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There is no sure way to prevent pancreatic cancer. But knowing the risk factors is a good first step toward reducing your risk of pancreatic cancer. Use your risk factors to plan a course of action. Also, let your doctor know if you have a family history of pancreatic cancer. And, know the symptoms of pancreatic cancer. If you notice any, see your doctor right away.
Taking action to try to lower your risk for pancreatic cancer may also lower your risk for other cancers. For example, not smoking may also lower your risk for lung, esophageal, stomach, head, neck, bladder, and some other cancers.
Talk with your doctor or nurse about things you can do that may lower your risk for pancreatic or other cancers. Here are some actions they may suggest:
Don't smoke. If you do smoke, stop.
Lower the red and processed meat in your diet.
Eat more fruits and vegetables.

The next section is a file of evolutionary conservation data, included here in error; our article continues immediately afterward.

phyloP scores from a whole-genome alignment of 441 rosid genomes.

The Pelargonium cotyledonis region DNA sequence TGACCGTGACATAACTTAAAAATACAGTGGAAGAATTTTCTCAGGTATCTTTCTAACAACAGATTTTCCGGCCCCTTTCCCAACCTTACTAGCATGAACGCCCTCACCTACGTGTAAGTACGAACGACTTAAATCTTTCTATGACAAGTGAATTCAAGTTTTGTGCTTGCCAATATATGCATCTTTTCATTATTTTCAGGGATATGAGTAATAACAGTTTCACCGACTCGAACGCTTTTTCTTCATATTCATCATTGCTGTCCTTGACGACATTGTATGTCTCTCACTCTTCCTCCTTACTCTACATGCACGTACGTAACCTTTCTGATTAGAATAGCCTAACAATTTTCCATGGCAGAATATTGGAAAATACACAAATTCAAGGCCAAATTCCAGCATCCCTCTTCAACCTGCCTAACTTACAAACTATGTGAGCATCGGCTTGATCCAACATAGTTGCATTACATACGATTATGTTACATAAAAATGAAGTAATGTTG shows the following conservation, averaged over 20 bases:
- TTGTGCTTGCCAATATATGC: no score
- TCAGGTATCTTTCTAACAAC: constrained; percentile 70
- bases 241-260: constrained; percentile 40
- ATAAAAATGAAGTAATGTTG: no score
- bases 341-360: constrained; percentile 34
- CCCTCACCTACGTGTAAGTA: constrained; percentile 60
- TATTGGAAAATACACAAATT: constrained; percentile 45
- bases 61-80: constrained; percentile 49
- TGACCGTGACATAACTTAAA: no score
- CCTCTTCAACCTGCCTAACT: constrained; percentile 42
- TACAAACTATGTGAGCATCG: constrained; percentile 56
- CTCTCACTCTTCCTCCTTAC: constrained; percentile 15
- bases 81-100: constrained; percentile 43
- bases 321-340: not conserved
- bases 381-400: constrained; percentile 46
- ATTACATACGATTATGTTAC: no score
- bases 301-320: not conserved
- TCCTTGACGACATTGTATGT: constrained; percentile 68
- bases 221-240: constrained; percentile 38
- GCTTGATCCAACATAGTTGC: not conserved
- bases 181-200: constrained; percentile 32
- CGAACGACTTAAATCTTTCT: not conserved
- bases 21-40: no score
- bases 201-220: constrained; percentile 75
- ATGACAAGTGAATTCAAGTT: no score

Avoid too much weight gain and exercise regularly.
Exposure to certain chemicals may raise your risk of pancreatic cancer. If you work with chemicals often, be sure to follow guidelines for safe use. Your employer or union safety director can give you guidelines for safe use of chemicals. You can also check with these organizations.
Call the National Institute for Occupational Safety and Health, at 800-232-4636, or check the website.
Call the Occupational Safety and Health Administration at 800-321-6742. Or check the website.
Screening tests check for disease in people who don’t have symptoms. There are no recommended screening tests for pancreatic cancer.
Pancreatic cancer has been called a “silent” disease. This is because it does not have many symptoms until the cancer has spread to other organs. The early symptoms may be very vague and not specific to the pancreas (such as back pain). For that reason, it takes a while for many people with pancreatic cancer to get a diagnosis.
If you have symptoms that might be related to pancreatic cancer, your doctor will do a series of tests to see if the symptoms are from cancer or from something else.
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